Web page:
Friday, April 21, 2017

Scott Pilgrim and the Perils of Judging a Film from its VFX Reel

The Academy Award (tm) for visual effects is not given for the film that has the splashiest visual effects, or the most innovative, or the most expensive, or even the one with the most visual effects in some quantitative sense. According to the rules of the game, the film that wins this prestigious award and confers on its recipients a competitive lustre, is the film where the visual effects best serves the film.

Sadly it is not the film with the most computer generated robots beating the heck out of other computer generated robots, but rather that film where the robots who are beating the heck out of each other appear to be doing so in a way that contributes to the film's higher purpose.

Of course no award process is perfect and compromises need to be made. One of those compromises is that only films that make use of visual effects are considered for the award in visual effects. Who knew? This is a logical limitation that can have the most unfortunate effect, so to speak, depending on how dreadful the year's visual effects films are. Another issue that must be faced is that the side-by-screening of the different films in competition must necessarily restrict that screening to an edited compilation of the visual effects for each film. Whether that “effects reel” is 10 minutes long, or 12 minutes, or 15 it is by definition an abbreviated version of the larger creative project.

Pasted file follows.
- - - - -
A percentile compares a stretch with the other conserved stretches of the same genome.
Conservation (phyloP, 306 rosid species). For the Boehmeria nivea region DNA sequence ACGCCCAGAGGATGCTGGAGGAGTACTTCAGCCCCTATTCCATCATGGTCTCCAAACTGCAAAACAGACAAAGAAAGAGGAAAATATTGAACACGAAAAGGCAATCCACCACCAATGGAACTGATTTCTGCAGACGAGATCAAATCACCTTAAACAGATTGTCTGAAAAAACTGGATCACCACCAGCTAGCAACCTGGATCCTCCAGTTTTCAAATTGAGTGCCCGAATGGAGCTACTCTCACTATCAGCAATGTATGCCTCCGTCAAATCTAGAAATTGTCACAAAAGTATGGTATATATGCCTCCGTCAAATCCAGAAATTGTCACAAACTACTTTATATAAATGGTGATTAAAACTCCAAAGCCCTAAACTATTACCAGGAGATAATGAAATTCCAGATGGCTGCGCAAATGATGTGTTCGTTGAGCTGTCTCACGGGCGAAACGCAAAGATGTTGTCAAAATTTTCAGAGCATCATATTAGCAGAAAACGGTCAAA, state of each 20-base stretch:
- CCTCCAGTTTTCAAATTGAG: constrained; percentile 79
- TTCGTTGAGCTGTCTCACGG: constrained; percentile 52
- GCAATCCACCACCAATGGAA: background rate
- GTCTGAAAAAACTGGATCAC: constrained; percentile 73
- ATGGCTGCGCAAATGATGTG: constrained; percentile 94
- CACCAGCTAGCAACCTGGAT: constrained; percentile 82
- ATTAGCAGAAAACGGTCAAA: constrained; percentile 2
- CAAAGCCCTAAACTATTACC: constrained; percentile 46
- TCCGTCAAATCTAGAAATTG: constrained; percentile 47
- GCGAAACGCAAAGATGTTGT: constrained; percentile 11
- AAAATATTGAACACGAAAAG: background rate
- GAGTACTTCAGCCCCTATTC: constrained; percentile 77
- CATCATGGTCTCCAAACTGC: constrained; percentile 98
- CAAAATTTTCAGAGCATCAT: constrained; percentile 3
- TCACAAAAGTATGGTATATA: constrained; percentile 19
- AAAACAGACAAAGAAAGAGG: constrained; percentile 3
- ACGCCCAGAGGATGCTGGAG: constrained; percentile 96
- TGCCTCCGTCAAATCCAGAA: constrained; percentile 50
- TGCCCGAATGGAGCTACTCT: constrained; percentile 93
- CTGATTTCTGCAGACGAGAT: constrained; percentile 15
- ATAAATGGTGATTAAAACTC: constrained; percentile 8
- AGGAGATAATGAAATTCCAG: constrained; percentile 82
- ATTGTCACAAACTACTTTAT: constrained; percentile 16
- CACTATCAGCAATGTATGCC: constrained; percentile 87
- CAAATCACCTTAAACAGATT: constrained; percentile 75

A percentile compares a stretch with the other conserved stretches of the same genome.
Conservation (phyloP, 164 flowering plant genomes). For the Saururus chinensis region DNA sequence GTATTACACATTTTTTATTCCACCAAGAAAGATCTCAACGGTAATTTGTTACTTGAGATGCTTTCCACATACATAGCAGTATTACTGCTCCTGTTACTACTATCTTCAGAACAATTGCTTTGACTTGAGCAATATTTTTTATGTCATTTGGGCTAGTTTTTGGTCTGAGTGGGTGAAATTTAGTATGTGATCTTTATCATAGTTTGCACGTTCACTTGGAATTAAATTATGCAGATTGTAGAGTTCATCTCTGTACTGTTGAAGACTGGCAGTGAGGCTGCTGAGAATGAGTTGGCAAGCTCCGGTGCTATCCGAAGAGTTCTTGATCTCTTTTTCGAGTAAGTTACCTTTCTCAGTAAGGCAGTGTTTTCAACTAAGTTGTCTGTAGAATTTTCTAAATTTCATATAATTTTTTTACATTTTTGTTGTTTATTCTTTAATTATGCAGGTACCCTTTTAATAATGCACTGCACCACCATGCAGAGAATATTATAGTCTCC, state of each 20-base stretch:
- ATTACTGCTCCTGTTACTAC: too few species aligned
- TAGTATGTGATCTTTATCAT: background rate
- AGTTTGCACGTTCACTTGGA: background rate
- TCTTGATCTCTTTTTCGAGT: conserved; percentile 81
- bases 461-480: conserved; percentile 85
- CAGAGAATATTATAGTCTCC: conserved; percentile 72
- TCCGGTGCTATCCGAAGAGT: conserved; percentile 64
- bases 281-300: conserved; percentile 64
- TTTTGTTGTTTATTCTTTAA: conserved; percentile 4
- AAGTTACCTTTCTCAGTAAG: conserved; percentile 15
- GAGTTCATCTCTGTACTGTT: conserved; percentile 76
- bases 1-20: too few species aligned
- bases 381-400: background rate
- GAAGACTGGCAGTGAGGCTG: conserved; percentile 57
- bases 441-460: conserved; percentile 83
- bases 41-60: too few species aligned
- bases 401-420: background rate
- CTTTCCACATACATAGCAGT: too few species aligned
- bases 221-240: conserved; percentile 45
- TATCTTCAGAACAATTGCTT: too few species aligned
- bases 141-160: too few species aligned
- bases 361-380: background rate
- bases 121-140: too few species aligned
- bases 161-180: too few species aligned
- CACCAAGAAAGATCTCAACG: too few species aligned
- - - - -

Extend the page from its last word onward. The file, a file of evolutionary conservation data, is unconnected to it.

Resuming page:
Trust me, when seeing these effects reels back to back, even 10 minutes per film can seem like forever.

It happens though that an effects reel for a creative project may not actually communicate the real value of those effects in context. This is why it is often the case that the selected films (those films that go past the bakeoff and are actually nominated for an award) may seem to go to those films with the largest budget, or the greatest number of giant robots exploding, or even, heaven forbid, the films that generated the most money at the box office.

So, years ago I attended the bakeoff and one of the films in competition was Scott Pilgrim vs The World (2010). Although it was nice to see a film that did not depend on explosions or giant robots per se to communicate its higher vision, I was bored with it. Many of my friends thought it was very original, but I didnt. To me it seemed nothing more than a rip off of the classic genre of the 1 or 2 person fighter games from the world of coinop video games.

What the VFX reel did not communicate, and which I only discovered later, was that this film was actually a pretty good low budget film with visual effects. It wasnt totally successful, it fell apart near the end but the first 2/3rds or so of the film is actually very, very funny. The premise is that a very young man, maybe 23 or so, falls in love with a woman who has moved to Toronto from NYC to escape her previous life. But if our hero wants to date her, he must first defeat in battle her evil former lovers.

It is also a good example of regional filmmaking, being based in Toronto as Toronto, not as Toronto as a film location trying to be some other city.

So if you get a chance to see this film, or the first 2/3rds or so, and if you appreciate regional, low-budget filmmaking, this is a pretty entertaining example.

And I never would have guessed this from just seeing its VFX reel out of context.

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